NITRIC ACID 114
SULFURIC ACID 115
MALEIC ANHYDRIDE 115
PHTHALIC ANHYDRIDE 116
TEREPHTHALIC ACID 116
OTHER OXIDATION REACTIONS 117
POLYMERIZATION 118
MARKET ESTIMATE AND FORECAST 119
TABLE 14 ESTIMATES OF U.S. POLYMERIZATION CATALYST MARKET BY TYPE, THROUGH 2015 ($ MILLIONS) 119
TABLE 15 ESTIMATES OF U.S. POLYMERIZATION CATALYST MARKET BY REACTION OR PROCESS, THROUGH 2015 ($ MILLIONS) 120
TABLE 16 U.S. PLASTICS PRODUCTION, 2006-2009 (BILLION LBS) 121
POLYOLEFIN HISTORY 122
Polymethylene 122
Polyethylene 122
Polyethylene (Continued) 123
Polypropylene 124
Higher Alpha-Olefin Polymers 124
Polyolefin Steric Regularity 124
COMMERCIAL PRODUCTION PROCESSES FOR ADDITION POLYMERS 125
Polyethylene: High-Pressure Processes 125
Polyethylene: Low-Pressure Processes 126
Polyethylene: Gas-Phase Processes 127
Polyethylene: … (Continued) 128
Polypropylene 129
Polystyrene 130
Polyvinyl Chloride 131
Other Addition Polymers 131
ORGANIC PEROXIDE POLYMERIZATION CATALYSTS 132
ORGANOMETALLIC COMPLEX POLYMERIZATION CATALYSTS 133
Ziegler-Natta Catalysts 133
Single-Site/Metallocene Catalysts 134
CONDENSATION POLYMERS AND CATALYSTS 135
THERMOSETTING POLYMERS 136
Epoxy Resins 137
Phenolic Resins 137
Unsaturated Polyester Resins 137
Polyurethane Resins 138
Urea- and Melamine-Formaldehyde Resins 138
Other Thermosets 138
SYNTHESIS GAS AND SYNGAS PROCESSES 139
SYNTHESIS GAS AND SYNGAS PROCESSES (CONTINUED) 140
“THE HYDROGEN ECONOMY” 141
MARKET ESTIMATE AND FORECAST 142
TABLE 17 ESTIMATE OF U.S. SYNTHESIS GAS PROCESS CATALYST MARKET BY TYPE, THROUGH 2015 ($ MILLIONS) 142
TABLE 18 ESTIMATE OF U.S. SYNTHESIS GAS PROCESS CATALYST MARKET BY REACTION OR PROCESS, THROUGH 2015 ($ MILLIONS) 143
STEAM REFORMING 144
Steam Reforming (Continued) 145
AMMONIA SYNTHESIS 146
Ammonia Synthesis (Continued) 147
FISCHER-TROPSCH PROCESS 148
Fischer-Tropsch Process (Continued) 149
Fischer-Tropsch Process (Continued) 150
COAL GASIFICATION, INTEGRATED GASIFICATION COMBINED-CYCLE (IGCC) TECHNOLOGY 151
Coal Gasification, Integrated…(Continued) 152
GTL: NATURAL GAS TO FUELS/CHEMICALS: MODIFIED FISCHER-TROPSCH 153
Market Players 154
Market Outlook 155
THE NATURAL GAS REFINERY 156
HYDROFORMYLATION (OXO) PROCESS 157
METHANOL SYNTHESIS 158
Methanol Synthesis (Continued) 159

Chapter-5: PETROLEUM REFINING CATALYSTS: APPLICATIONS AND MARKETS

PETROLEUM REFINING CATALYSTS: 160
TRENDS IN PETROLEUM REFINING 161
MOTOR GASOLINE 162
TABLE 19 SOME U.S. MOTOR GASOLINE SPECIFICATION CHANGES IN RECENT YEARS 163
DIESEL FUEL 163
TABLE 20 SOME U.S. DIESEL FUEL SPECIFICATION CHANGES IN RECENT YEARS 164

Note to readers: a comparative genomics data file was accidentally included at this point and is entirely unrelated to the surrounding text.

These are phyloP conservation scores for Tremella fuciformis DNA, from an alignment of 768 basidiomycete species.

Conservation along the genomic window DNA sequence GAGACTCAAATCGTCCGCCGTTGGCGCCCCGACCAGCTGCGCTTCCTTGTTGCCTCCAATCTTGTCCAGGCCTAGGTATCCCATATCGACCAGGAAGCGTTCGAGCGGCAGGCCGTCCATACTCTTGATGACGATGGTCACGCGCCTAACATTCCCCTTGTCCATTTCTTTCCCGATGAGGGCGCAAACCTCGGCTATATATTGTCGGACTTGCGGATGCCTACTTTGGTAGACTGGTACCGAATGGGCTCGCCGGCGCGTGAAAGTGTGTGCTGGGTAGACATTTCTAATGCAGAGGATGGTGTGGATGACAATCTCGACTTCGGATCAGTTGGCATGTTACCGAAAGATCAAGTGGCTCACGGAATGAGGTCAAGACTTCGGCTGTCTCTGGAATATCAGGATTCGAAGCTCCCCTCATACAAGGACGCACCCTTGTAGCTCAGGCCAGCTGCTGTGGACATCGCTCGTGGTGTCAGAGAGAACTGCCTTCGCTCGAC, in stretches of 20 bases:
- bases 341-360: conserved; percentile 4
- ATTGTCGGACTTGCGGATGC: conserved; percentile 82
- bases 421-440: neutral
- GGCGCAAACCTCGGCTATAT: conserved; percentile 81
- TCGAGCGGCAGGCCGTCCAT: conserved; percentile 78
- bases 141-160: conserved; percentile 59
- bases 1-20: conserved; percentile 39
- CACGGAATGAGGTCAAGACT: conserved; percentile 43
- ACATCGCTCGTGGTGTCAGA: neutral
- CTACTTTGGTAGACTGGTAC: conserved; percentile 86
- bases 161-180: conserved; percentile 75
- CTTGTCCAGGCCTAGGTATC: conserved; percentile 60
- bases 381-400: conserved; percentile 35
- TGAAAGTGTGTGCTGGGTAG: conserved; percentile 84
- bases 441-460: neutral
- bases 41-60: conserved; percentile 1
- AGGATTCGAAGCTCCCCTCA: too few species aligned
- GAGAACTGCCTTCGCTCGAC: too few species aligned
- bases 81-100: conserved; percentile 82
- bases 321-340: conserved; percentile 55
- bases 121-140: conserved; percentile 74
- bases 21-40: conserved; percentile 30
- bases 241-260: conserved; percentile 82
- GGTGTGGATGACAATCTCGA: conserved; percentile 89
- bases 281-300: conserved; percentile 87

HEATING OIL 164
CHEMICAL PROCESSES 164
CAPACITY 165
OTHER TRENDS 165
SUMMARY MARKET ESTIMATE AND FORECAST 166
TABLE 21 ESTIMATE OF U.S. REFINERY CATALYST MARKET BY PROCESS, THROUGH 2015 ($ MILLIONS) 167
ALKYLATION 167
MARKET ESTIMATE AND FORECAST 168
TABLE 22 ESTIMATE OF U.S. REFINERY ALKYLATION CATALYST MARKET BY TYPE, THROUGH 2015 ($ MILLIONS) 168
Market Estimate and Forecast (Continued) 169
Market Estimate and Forecast (Continued) 170
HYDROGEN FLUORIDE-CATALYZED ALKYLATION 171
SULFURIC ACID-CATALYZED ALKYLATION 172
SOLID ACID ALKYLATION CATALYST TECHNOLOGY 173
OLIGOMERIZATION 173
FLUID CATALYTIC CRACKING 174
MARKET ESTIMATE AND FORECAST 174
TABLE 23 ESTIMATE OF U.S. FLUID CATALYTIC CRACKING CATALYST MARKET BY CATALYST TYPE, THROUGH 2015 ($ MILLIONS) 175
FIGURE 1   ESTIMATE OF U.S. FLUID CATALYTIC CRACKING CATALYST MARKET BY CATALYST TYPE, 2010 AND 2015 ($ MILLIONS) 175
TABLE 24 ESTIMATE OF U.S. FLUID CATALYTIC CRACKING CATALYST MARKET BY PROCESS, THROUGH 2015 ($ MILLIONS) 176
Market Estimate and Forecast (Continued) 177
TOWER BOTTOMS (RESID) CRACKING 178
FCC CATALYST REGENERATION 179
HYDROCRACKING 179
MARKET ESTIMATE AND FORECAST 180
TABLE 25 ESTIMATE OF U.S. HYDROCRACKING CATALYST MARKET BY TYPE, THROUGH 2015 ($ MILLIONS) 180
TABLE 26 ESTIMATE OF U.S. HYDROCRACKING CATALYST MARKET BY PROCESS, THROUGH 2015 ($ MILLIONS) 180
LUBE OIL DEWAXING 181
HYDROTREATING/HYDRODESULFURIZATION 182
MARKET ESTIMATE AND FORECAST 182
TABLE 27 ESTIMATE OF U.S. HYDROTREATING/HYDRODESULFURIZATION CATALYST MARKET BY TYPE, THROUGH 2015 ($ MILLIONS) 183
Background 183
Technology 184
ISOMERIZATION 185
MARKET ESTIMATE AND FORECAST 186
CATALYTIC REFORMING 187
MARKET ESTIMATE AND FORECAST 188
TABLE 28 ESTIMATE OF U.S. CATALYTIC REFORMING CATALYST MARKET BY TYPE, THROUGH 2015 ($ MILLIONS) 188
TABLE 29 ESTIMATE OF U.S. CATALYTIC REFORMING CATALYST MARKET BY PROCESS, THROUGH 2015 ($ MILLIONS) 189
REFORMER OPERATION TO PRODUCE RFG BLENDSTOCKS 189
GAS PROCESSING 190
GAS PROCESSING (CONTINUED) 191
MARKET ESTIMATE AND FORECAST 192

Chapter-6: TECHNOLOGY

CATALYST PROPERTIES 193
ACTIVITY 193
REGENERABILITY 193
SELECTIVITY 194
STABILITY 195
CATALYST RECOVERY 195
RECOVERY VS. REGENERATION 196
NOBLE METAL CATALYSTS 196
BASE METAL CATALYSTS 197
NEW REACTION SCHEMES, PROCESSES, AND FEEDSTOCKS 198
NEW REACTION SCHEMES, … (CONTINUED) 199
ENVIRONMENTAL CHALLENGES 200
NEW CATALYST TECHNOLOGY 201
BASIC QUESTIONS OF CATALYST STRUCTURE 201
BASIC QUESTIONS OF … (CONTINUED) 202
Characterization of Catalyst Structure 203
Surface Chemistry 203
PROCESSES THAT NEED NEW CATALYSTS 204